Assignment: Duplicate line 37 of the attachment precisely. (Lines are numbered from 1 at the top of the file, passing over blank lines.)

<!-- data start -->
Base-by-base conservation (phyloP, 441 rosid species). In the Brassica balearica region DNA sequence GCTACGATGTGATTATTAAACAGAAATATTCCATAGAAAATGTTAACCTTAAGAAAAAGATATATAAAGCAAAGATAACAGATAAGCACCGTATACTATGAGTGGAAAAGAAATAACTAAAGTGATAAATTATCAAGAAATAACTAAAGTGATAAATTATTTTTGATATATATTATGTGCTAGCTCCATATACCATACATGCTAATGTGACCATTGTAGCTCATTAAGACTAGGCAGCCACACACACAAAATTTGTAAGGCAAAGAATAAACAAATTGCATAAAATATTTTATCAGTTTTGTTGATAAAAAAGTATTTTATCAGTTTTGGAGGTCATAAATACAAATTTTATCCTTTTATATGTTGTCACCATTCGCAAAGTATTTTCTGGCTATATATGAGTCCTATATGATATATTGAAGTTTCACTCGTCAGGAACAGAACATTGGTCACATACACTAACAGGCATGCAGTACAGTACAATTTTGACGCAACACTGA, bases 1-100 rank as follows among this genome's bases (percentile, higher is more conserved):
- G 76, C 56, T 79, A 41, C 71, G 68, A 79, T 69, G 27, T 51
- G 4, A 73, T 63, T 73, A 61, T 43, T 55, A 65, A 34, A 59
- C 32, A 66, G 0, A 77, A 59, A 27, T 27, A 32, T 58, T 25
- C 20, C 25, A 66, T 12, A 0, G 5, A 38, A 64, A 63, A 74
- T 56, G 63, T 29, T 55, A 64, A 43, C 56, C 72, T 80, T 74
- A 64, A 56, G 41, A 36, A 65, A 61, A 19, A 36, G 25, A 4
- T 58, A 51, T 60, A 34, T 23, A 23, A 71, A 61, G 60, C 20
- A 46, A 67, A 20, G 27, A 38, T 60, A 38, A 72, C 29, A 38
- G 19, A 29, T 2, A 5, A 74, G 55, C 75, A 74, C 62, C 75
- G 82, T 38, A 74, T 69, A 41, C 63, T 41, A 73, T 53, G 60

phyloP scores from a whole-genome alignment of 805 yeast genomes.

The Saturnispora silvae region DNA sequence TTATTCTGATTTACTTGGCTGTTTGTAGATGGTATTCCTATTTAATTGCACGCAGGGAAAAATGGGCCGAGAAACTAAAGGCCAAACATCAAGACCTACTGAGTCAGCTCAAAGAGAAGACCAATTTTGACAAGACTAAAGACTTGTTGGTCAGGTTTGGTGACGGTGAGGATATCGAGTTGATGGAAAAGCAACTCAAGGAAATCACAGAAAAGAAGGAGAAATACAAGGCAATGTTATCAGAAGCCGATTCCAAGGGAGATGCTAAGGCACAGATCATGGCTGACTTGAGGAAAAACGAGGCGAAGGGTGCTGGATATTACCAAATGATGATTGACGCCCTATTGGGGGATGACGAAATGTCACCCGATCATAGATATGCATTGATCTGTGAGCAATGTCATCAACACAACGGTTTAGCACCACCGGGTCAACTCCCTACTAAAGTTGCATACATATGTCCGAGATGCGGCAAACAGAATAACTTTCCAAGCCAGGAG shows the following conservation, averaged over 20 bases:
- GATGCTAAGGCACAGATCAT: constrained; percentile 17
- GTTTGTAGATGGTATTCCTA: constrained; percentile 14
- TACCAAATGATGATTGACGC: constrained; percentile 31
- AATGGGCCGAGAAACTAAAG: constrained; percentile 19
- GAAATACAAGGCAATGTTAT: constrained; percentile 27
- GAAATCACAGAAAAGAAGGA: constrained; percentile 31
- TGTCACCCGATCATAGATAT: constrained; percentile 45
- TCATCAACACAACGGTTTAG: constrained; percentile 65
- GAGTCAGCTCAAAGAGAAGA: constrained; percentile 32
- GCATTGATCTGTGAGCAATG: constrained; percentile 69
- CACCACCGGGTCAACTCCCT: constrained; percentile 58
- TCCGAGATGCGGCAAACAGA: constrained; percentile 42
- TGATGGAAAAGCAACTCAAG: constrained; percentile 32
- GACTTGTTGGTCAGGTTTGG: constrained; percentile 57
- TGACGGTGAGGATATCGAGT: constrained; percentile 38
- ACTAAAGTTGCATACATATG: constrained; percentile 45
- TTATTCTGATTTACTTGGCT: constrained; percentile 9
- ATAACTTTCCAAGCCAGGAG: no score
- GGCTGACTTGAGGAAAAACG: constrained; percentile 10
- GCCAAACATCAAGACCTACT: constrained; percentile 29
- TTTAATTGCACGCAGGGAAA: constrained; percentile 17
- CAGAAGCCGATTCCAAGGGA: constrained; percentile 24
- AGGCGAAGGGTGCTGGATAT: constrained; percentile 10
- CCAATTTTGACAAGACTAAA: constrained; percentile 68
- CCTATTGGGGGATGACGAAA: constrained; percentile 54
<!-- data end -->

- CCAATTTTGACAAGACTAAA: constrained; percentile 68